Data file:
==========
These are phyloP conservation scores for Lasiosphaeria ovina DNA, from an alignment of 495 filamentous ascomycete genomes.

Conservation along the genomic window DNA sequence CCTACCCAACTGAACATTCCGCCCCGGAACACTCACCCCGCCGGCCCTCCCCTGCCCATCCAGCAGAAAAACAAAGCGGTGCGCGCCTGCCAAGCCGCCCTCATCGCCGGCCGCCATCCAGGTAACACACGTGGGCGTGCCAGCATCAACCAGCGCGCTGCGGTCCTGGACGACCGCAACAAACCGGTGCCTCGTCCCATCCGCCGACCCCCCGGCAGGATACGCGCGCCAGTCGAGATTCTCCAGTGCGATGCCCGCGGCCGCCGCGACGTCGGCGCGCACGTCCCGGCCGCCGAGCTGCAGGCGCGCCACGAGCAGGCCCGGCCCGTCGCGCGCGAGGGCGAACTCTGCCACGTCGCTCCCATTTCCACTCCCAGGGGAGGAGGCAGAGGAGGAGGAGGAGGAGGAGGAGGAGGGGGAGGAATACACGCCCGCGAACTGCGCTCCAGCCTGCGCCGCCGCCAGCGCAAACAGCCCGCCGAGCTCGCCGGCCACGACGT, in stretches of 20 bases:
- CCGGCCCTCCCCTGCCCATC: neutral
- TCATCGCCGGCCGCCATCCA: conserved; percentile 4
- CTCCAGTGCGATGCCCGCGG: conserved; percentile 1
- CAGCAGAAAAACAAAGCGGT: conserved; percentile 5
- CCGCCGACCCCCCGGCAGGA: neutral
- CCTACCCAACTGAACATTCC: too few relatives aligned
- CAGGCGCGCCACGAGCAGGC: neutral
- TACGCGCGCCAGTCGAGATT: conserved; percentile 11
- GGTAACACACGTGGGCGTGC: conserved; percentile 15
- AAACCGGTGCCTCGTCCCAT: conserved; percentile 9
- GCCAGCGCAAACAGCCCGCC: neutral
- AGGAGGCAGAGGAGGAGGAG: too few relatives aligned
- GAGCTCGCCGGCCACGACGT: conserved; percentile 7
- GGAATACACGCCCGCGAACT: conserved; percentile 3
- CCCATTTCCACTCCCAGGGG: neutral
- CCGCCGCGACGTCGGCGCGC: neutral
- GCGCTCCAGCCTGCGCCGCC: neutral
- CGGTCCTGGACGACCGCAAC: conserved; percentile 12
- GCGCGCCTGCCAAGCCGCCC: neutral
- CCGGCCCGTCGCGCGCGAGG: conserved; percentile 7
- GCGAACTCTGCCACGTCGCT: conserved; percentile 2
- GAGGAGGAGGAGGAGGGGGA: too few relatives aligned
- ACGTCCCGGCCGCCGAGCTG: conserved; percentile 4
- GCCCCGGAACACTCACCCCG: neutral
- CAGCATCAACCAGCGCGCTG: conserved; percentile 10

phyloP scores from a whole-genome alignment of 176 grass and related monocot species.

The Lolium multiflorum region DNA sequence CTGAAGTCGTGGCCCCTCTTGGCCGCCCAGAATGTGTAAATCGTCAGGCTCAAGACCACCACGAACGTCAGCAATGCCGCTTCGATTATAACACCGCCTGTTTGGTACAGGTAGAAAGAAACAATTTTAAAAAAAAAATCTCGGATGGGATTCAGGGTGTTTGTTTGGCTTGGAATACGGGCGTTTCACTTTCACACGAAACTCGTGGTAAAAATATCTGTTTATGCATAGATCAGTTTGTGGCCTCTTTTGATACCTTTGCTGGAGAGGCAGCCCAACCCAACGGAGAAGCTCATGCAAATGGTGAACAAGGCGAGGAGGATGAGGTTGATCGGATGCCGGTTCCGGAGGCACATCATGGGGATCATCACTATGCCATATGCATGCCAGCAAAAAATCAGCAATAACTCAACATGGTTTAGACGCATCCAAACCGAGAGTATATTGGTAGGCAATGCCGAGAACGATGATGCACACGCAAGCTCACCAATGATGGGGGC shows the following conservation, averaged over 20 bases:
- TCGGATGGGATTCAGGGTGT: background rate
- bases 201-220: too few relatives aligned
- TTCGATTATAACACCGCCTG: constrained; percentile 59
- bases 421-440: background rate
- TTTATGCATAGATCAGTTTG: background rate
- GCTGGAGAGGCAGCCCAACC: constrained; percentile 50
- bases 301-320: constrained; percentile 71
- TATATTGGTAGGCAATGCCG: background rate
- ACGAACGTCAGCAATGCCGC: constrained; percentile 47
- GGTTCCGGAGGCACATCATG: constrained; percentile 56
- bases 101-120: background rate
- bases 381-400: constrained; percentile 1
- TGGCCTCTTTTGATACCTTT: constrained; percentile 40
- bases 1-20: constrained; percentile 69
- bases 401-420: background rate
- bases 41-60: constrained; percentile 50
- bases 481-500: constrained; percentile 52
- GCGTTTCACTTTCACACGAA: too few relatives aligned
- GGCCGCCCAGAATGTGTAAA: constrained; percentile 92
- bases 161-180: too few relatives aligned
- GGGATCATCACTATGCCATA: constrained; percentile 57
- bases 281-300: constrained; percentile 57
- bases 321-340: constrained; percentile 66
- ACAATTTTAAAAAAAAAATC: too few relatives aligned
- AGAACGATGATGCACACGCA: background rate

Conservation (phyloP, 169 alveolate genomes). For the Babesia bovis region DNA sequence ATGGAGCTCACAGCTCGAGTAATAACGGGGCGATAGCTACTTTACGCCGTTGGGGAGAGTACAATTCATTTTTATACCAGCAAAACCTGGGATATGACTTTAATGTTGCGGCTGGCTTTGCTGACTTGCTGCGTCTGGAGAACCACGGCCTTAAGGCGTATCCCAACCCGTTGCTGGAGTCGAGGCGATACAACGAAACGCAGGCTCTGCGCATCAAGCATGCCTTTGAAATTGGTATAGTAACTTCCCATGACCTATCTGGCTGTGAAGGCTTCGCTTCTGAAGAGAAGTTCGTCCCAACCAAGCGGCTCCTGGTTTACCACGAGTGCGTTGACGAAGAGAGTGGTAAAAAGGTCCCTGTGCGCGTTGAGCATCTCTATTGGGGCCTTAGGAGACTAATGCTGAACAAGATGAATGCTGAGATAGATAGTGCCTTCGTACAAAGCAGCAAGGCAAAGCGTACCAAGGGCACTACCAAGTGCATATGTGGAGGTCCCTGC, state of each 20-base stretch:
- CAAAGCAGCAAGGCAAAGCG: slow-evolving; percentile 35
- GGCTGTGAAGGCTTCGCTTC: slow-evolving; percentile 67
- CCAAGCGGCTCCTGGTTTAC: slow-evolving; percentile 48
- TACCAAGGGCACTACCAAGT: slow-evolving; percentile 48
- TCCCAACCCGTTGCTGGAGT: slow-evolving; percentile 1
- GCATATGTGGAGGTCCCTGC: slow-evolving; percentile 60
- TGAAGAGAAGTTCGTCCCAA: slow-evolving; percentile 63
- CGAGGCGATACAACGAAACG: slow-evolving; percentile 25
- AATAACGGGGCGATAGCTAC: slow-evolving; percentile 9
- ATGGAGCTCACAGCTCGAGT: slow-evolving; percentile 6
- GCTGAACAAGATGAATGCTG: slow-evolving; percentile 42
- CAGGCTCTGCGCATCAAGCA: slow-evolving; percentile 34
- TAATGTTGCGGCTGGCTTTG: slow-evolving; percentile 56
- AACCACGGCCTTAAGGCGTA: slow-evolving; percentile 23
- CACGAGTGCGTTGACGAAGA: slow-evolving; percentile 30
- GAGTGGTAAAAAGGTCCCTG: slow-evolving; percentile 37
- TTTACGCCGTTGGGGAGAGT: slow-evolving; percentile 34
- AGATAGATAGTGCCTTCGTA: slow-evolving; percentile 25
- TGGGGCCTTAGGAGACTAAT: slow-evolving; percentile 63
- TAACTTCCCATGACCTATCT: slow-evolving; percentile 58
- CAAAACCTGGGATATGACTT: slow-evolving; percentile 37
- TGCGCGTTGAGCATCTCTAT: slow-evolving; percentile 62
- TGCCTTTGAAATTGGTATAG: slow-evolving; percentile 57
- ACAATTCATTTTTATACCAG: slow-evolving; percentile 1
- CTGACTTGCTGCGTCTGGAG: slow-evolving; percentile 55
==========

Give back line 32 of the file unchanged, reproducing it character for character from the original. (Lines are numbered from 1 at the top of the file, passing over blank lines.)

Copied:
- TTCGATTATAACACCGCCTG: constrained; percentile 59